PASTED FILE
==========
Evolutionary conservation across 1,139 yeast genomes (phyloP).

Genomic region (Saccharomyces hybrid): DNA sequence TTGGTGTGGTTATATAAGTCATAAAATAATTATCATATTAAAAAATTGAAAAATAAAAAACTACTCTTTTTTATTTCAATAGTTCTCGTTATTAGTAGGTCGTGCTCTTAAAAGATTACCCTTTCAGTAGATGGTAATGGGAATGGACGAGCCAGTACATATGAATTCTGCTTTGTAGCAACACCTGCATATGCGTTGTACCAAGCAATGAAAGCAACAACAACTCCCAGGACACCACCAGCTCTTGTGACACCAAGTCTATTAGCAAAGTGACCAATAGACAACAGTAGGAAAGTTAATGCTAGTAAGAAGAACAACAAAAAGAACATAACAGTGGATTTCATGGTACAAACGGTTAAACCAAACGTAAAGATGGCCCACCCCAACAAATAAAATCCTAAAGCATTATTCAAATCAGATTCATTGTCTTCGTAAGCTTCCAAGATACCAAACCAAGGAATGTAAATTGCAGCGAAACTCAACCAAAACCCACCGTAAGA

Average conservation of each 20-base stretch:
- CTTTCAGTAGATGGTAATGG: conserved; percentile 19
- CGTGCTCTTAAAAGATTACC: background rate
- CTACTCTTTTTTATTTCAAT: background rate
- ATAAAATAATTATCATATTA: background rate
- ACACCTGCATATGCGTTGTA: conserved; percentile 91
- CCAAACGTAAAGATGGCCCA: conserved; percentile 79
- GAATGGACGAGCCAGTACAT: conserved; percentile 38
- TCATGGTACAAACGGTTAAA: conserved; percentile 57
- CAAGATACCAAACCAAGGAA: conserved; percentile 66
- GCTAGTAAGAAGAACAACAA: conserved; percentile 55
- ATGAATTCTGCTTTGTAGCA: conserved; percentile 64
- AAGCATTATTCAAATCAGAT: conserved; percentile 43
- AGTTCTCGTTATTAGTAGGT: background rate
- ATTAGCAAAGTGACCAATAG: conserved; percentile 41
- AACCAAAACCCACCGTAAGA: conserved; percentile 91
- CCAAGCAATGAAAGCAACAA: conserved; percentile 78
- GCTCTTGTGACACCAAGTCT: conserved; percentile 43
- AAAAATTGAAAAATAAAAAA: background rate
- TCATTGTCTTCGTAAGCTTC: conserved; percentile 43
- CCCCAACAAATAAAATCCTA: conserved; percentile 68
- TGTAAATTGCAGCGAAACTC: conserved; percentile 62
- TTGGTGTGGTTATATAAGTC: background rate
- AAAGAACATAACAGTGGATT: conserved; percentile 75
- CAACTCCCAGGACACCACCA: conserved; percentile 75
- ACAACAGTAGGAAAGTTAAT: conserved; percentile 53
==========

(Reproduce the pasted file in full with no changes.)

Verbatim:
Evolutionary conservation across 1,139 yeast genomes (phyloP).

Genomic region (Saccharomyces hybrid): DNA sequence TTGGTGTGGTTATATAAGTCATAAAATAATTATCATATTAAAAAATTGAAAAATAAAAAACTACTCTTTTTTATTTCAATAGTTCTCGTTATTAGTAGGTCGTGCTCTTAAAAGATTACCCTTTCAGTAGATGGTAATGGGAATGGACGAGCCAGTACATATGAATTCTGCTTTGTAGCAACACCTGCATATGCGTTGTACCAAGCAATGAAAGCAACAACAACTCCCAGGACACCACCAGCTCTTGTGACACCAAGTCTATTAGCAAAGTGACCAATAGACAACAGTAGGAAAGTTAATGCTAGTAAGAAGAACAACAAAAAGAACATAACAGTGGATTTCATGGTACAAACGGTTAAACCAAACGTAAAGATGGCCCACCCCAACAAATAAAATCCTAAAGCATTATTCAAATCAGATTCATTGTCTTCGTAAGCTTCCAAGATACCAAACCAAGGAATGTAAATTGCAGCGAAACTCAACCAAAACCCACCGTAAGA

Average conservation of each 20-base stretch:
- CTTTCAGTAGATGGTAATGG: conserved; percentile 19
- CGTGCTCTTAAAAGATTACC: background rate
- CTACTCTTTTTTATTTCAAT: background rate
- ATAAAATAATTATCATATTA: background rate
- ACACCTGCATATGCGTTGTA: conserved; percentile 91
- CCAAACGTAAAGATGGCCCA: conserved; percentile 79
- GAATGGACGAGCCAGTACAT: conserved; percentile 38
- TCATGGTACAAACGGTTAAA: conserved; percentile 57
- CAAGATACCAAACCAAGGAA: conserved; percentile 66
- GCTAGTAAGAAGAACAACAA: conserved; percentile 55
- ATGAATTCTGCTTTGTAGCA: conserved; percentile 64
- AAGCATTATTCAAATCAGAT: conserved; percentile 43
- AGTTCTCGTTATTAGTAGGT: background rate
- ATTAGCAAAGTGACCAATAG: conserved; percentile 41
- AACCAAAACCCACCGTAAGA: conserved; percentile 91
- CCAAGCAATGAAAGCAACAA: conserved; percentile 78
- GCTCTTGTGACACCAAGTCT: conserved; percentile 43
- AAAAATTGAAAAATAAAAAA: background rate
- TCATTGTCTTCGTAAGCTTC: conserved; percentile 43
- CCCCAACAAATAAAATCCTA: conserved; percentile 68
- TGTAAATTGCAGCGAAACTC: conserved; percentile 62
- TTGGTGTGGTTATATAAGTC: background rate
- AAAGAACATAACAGTGGATT: conserved; percentile 75
- CAACTCCCAGGACACCACCA: conserved; percentile 75
- ACAACAGTAGGAAAGTTAAT: conserved; percentile 53